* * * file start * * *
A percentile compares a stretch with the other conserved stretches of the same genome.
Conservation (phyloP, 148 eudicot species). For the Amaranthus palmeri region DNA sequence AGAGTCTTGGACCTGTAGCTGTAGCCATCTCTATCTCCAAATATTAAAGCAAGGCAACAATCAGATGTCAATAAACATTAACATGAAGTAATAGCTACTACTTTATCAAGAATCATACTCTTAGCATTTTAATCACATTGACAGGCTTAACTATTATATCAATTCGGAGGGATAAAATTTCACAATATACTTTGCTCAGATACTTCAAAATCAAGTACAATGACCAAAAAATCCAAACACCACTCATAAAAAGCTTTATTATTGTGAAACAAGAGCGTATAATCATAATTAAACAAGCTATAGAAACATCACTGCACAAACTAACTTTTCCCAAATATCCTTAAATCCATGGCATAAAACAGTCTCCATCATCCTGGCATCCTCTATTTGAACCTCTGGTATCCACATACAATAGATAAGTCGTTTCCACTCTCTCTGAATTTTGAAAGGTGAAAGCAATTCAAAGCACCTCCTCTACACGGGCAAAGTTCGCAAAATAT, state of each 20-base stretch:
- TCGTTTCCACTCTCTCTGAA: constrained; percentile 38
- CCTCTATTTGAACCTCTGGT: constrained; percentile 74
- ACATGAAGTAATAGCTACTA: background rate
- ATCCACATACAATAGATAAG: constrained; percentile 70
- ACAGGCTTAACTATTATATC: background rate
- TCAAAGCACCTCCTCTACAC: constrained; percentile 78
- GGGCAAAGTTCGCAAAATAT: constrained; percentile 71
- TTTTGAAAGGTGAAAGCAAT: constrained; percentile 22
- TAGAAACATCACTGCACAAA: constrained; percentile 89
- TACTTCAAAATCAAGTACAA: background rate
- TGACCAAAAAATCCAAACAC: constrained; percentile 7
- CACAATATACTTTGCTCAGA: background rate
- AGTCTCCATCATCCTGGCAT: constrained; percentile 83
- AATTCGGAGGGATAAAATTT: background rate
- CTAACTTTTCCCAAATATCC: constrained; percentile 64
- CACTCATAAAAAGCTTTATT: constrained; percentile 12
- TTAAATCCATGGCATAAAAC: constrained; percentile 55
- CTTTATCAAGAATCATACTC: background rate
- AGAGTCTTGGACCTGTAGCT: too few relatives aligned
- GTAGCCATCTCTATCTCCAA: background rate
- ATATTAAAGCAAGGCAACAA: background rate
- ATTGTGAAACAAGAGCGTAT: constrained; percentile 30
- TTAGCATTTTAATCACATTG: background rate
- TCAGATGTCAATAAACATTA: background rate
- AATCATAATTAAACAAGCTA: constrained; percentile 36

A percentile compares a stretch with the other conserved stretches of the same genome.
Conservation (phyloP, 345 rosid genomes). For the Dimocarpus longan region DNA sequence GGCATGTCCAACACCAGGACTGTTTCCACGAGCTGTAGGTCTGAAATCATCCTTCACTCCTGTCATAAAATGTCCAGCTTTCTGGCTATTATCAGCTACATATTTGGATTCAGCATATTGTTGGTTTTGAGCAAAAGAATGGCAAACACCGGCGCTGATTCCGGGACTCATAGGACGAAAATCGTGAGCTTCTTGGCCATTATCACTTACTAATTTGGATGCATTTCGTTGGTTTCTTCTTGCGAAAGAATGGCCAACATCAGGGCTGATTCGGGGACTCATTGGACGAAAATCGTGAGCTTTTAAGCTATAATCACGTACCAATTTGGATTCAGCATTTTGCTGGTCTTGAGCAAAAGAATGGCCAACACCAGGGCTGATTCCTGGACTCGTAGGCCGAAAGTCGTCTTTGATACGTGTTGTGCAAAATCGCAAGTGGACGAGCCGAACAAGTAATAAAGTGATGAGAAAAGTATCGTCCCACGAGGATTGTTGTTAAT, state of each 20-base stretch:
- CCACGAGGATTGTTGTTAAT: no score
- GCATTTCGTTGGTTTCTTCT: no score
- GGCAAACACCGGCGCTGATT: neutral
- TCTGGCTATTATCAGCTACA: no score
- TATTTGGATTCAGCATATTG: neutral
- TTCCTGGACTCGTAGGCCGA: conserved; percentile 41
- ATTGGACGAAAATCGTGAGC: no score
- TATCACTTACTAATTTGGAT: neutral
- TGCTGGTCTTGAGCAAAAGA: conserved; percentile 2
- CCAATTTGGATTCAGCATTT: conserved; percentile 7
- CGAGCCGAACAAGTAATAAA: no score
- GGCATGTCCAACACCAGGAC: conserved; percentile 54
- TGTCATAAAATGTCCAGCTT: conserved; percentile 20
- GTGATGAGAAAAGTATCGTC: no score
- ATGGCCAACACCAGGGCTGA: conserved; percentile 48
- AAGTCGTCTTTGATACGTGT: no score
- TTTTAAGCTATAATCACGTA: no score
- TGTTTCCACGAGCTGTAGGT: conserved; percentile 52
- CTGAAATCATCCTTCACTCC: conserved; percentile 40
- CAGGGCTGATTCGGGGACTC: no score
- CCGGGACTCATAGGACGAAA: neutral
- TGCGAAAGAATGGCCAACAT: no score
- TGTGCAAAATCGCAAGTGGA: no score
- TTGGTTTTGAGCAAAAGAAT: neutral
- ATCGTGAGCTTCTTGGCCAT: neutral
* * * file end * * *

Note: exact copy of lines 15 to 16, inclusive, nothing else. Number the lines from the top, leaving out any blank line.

- AGTCTCCATCATCCTGGCAT: constrained; percentile 83
- AATTCGGAGGGATAAAATTT: background rate